With recovery in the wings, Mark Watson-Mitchell spies some good upside potential in lighting specialist Luceco.
It is a fair bet that at some time you will have used one or even many of this group’s products.
For its global customer base Luceco (LON:LUCE) makes and distributes LED lighting, portable power products, and also innovative wiring accessories.
The group supplies trade distributors, retailers, wholesalers, professional electrical contractors and project developers. It has four main brands.
Luceco’s long-established brand, British General, makes wiring accessories (including switches, sockets), circuit protection and cable management products.
Kingfisher and Luceco Lighting supplies energy efficient indoor and outdoor LED lighting products and associated accessories.
Masterplug is the market leading brand in the UK Portable Power category including cable reels, extension leads, surge protection, timers and adaptor products.
Ross supplies television wall mounts, audio visual accessories and other items.
Last year’s sales were split 40.7% in wiring accessories, 31.5% LED lighting, portable power was 24.8%, while Ross and its other products contributed just 3%.
Of the overall £172m of net sales in the year to end-December 2019 the group sold some 80% of its products in the UK, 10.3% in Europe, 5.2% to the Middle East and Africa, 2,4% to the Asia Pacific regions and the final 2% to the Americas.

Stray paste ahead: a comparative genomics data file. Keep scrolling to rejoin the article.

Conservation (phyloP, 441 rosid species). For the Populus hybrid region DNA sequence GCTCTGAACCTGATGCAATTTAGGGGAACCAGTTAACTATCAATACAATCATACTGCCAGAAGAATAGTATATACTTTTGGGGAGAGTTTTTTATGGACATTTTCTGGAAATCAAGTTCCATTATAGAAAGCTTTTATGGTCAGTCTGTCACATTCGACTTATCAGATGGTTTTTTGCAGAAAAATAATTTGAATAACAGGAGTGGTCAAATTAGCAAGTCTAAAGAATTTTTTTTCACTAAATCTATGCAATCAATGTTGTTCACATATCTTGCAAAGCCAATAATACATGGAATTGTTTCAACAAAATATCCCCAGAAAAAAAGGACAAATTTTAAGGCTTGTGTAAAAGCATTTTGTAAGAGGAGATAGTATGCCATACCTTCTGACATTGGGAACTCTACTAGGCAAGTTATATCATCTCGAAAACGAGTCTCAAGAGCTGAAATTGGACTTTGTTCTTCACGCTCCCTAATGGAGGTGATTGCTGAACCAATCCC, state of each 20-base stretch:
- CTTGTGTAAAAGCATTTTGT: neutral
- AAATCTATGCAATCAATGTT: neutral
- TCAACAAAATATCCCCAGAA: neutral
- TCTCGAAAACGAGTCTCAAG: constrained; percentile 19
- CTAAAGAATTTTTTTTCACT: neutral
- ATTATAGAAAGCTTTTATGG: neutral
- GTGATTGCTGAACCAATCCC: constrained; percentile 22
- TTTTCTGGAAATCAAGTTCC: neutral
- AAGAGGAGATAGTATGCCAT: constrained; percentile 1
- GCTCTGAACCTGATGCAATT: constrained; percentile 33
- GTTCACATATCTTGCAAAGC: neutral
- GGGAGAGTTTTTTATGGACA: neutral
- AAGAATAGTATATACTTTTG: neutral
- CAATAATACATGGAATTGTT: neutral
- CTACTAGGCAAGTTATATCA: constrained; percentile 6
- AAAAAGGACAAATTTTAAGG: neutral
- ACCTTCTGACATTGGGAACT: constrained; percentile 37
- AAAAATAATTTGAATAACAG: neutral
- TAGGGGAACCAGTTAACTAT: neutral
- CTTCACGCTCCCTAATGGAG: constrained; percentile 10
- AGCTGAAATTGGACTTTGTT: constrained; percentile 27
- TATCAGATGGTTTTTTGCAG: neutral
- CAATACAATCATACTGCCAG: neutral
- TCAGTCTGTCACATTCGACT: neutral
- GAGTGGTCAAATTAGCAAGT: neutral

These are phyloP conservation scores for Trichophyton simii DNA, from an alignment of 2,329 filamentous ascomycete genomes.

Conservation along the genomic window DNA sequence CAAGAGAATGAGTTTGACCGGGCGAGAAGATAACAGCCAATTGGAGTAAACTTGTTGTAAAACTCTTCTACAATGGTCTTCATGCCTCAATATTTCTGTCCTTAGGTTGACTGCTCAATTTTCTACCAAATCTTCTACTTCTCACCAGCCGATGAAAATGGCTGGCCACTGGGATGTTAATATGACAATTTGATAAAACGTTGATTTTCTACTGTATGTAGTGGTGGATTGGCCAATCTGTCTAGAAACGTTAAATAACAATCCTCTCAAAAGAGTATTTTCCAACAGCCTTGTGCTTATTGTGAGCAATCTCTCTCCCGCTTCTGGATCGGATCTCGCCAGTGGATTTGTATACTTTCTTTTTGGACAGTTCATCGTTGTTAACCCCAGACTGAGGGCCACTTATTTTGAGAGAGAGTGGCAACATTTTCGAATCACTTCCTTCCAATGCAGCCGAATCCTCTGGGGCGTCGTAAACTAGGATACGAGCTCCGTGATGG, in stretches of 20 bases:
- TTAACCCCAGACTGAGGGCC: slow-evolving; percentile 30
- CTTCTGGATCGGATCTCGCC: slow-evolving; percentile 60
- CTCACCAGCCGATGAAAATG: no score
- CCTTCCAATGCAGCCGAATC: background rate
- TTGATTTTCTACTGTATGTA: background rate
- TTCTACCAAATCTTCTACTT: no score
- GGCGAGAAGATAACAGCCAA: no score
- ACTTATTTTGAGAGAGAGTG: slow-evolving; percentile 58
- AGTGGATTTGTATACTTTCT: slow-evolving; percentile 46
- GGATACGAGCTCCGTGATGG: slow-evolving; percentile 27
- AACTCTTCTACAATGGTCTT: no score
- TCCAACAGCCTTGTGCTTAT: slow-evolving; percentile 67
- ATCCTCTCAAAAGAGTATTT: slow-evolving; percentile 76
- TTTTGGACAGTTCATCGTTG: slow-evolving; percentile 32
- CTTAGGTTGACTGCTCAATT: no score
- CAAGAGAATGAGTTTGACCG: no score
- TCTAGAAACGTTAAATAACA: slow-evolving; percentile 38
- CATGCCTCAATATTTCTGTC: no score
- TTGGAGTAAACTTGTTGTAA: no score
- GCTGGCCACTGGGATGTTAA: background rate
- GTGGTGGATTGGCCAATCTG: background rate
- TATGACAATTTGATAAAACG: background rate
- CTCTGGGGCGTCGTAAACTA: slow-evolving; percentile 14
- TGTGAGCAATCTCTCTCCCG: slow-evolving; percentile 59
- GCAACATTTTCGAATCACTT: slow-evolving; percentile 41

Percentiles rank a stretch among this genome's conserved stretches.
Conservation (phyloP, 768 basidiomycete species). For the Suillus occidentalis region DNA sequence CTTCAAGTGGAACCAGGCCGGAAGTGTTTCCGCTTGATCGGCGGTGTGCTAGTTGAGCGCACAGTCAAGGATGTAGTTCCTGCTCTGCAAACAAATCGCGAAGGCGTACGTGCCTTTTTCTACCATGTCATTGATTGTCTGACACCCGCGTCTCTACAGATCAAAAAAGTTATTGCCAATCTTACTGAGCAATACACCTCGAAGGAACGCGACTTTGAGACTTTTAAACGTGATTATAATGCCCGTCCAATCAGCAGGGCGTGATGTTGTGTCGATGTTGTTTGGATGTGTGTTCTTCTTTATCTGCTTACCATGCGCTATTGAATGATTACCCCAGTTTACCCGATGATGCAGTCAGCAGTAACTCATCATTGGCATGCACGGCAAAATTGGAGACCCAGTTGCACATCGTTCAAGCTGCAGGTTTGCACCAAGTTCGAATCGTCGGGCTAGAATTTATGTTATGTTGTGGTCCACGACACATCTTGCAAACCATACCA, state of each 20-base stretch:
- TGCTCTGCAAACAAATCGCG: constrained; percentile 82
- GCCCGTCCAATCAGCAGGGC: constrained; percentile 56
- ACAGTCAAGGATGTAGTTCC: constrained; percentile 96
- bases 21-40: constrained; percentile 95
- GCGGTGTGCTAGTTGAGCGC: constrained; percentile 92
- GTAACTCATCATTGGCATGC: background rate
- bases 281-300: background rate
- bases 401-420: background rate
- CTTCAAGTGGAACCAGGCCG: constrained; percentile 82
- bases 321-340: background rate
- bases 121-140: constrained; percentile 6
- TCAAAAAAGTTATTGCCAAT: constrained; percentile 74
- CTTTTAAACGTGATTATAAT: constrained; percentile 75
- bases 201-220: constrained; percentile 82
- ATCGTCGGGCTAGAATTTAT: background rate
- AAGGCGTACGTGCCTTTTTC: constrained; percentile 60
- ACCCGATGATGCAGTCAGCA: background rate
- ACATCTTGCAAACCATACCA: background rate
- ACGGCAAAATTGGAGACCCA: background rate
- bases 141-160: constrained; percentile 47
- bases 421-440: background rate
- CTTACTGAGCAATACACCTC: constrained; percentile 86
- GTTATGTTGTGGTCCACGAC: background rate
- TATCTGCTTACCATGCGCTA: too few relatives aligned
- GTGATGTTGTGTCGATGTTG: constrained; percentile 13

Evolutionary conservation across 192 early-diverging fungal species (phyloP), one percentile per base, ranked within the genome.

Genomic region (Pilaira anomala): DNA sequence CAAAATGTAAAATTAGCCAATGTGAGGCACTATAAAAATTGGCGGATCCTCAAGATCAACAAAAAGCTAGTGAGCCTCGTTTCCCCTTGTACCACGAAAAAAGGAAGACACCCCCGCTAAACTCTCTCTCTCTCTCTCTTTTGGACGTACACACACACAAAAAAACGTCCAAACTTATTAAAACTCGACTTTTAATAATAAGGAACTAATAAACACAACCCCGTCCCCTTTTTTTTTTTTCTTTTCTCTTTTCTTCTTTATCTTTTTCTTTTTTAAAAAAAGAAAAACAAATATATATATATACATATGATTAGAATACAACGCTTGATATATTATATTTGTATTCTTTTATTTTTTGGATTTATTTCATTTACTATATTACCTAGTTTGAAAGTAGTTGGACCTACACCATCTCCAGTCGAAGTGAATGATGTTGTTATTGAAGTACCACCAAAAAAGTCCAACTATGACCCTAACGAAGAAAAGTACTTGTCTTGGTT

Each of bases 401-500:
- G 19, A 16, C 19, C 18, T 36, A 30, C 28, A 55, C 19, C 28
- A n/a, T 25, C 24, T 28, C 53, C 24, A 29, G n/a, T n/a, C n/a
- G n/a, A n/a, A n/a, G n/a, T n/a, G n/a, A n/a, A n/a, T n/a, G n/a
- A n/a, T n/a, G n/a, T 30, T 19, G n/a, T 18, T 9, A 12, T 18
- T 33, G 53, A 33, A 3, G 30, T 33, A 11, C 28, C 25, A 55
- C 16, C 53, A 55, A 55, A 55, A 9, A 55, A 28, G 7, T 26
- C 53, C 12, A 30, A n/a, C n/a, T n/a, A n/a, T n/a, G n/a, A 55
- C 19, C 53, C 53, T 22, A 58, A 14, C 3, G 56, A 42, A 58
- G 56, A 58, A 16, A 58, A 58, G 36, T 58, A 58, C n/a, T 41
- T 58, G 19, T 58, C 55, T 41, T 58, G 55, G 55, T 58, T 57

Now this is where things get tricky.
Nearly all the group’s products are sourced from China.
It has its own factory in Jiaxing (some 800km from Wuhan), while the manufacturer of its power products is in Ningbo (about 900km from Wuhan). The balance of its product supply is derived from a fragmented base.
Now for some facts – the company, which employs some 1,500 people, has an established UK and international sales network.
It had no infections in its own factory, which was closed for two weeks and reopened in mid-February.
Although the company reacted very smartly to its Covid-19 hassles it will have had some severe impact upon revenues and profits.
Following the early June AGM trading update the company’s brokers have upgraded their current and next year forecasts, adjusting their end-April downward projections.
At the AGM John Hornby, the CEO, stated the group’s trading had improved over recent weeks and that it now expects a first-half performance at least as strong as last year, with profit and cash generation in H1 2020 to be at least as strong as H1 2019.
Liberum are now looking for current year sales of £144m, with pre-tax profits of £12m, worth 6.06p per share in earnings. They were previously going for just £7.3m for this year, so the AGM obviously impressed them and gave them confidence.
For next year they see £159m of sales and £15m pre-tax, giving 7.69p in earnings.
The group has some 161m shares in issue, of which EPIC Private Equity controls 27.4%, while Ruffer holds 5.89%, Henderson Global 3.65%, M&G Investment 3.08%, Danske Bank Investment 2.74% and Legal & General 1.66%.
Members of the board and associates, together with the company’s own Employee Benefit Trust hold another 29% of the equity.
In late April Liberum dropped its price objective for the group from 170p to just 140p. Then straight after the AGM they reversed their view and raised that aim up to 170p again.
The shares were up to 154p in January this year and at their very worst in late March fell off to a low of just 39p.
After the AGM they reacted to good trading volumes peaking at 126.67p. Last week the group’s shares ended easier at just 96.1p, at which level I have a sneaking feeling the stock offers a strong recovery upside potential.
I now set an end-2021 target price of 125p.